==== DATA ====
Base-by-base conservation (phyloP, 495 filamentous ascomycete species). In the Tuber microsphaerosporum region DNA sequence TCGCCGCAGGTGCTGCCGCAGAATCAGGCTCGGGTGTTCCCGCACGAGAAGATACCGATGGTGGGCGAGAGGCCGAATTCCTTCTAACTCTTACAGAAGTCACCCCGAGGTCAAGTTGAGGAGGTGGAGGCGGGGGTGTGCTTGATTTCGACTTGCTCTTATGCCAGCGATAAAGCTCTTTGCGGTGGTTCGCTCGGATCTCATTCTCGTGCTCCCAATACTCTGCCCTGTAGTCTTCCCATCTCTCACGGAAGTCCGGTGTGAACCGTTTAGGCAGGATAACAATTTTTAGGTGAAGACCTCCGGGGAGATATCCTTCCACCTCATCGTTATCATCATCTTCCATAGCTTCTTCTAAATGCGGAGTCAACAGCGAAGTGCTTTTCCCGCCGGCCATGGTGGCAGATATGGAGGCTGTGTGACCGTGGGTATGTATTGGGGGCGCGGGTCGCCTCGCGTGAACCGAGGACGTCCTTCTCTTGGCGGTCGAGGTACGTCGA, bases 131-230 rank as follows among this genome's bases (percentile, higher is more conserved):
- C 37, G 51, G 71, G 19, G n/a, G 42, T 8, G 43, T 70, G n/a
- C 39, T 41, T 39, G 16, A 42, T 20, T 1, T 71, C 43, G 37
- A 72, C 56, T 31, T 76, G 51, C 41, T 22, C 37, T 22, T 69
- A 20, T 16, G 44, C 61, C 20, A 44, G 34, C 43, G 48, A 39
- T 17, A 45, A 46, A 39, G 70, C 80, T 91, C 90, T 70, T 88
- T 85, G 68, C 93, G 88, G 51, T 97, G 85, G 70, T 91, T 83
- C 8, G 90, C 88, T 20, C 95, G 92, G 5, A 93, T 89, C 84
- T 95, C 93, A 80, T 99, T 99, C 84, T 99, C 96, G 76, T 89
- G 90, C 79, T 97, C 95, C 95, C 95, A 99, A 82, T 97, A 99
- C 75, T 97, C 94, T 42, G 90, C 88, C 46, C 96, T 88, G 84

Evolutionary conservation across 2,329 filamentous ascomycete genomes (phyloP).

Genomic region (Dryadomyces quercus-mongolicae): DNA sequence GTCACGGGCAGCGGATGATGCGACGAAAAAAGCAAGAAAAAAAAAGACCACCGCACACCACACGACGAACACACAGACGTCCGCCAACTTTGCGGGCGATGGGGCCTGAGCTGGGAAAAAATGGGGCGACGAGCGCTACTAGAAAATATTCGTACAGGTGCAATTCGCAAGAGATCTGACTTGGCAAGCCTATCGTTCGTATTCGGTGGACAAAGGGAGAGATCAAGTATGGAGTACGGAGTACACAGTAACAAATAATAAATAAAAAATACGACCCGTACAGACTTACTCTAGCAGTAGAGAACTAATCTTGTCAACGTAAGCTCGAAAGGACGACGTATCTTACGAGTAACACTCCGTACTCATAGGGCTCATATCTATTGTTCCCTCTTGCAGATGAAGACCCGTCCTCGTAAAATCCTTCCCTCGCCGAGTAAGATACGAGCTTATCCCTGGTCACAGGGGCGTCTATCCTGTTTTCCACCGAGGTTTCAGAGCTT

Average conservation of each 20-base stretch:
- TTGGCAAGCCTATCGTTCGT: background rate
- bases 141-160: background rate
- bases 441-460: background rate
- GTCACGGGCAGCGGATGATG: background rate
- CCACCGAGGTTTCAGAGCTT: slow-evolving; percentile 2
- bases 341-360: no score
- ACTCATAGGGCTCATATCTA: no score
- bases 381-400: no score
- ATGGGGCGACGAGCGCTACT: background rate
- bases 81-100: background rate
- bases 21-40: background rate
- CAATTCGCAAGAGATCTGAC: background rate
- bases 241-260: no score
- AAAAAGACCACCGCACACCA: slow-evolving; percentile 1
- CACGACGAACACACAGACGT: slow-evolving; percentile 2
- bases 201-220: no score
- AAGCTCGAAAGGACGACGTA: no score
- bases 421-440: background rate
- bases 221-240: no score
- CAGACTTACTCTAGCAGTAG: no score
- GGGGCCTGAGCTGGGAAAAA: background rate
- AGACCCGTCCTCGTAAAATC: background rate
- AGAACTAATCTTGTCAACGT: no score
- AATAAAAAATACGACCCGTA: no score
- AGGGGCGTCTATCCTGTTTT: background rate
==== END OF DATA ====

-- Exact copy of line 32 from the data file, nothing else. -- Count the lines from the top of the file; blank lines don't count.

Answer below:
- bases 421-440: background rate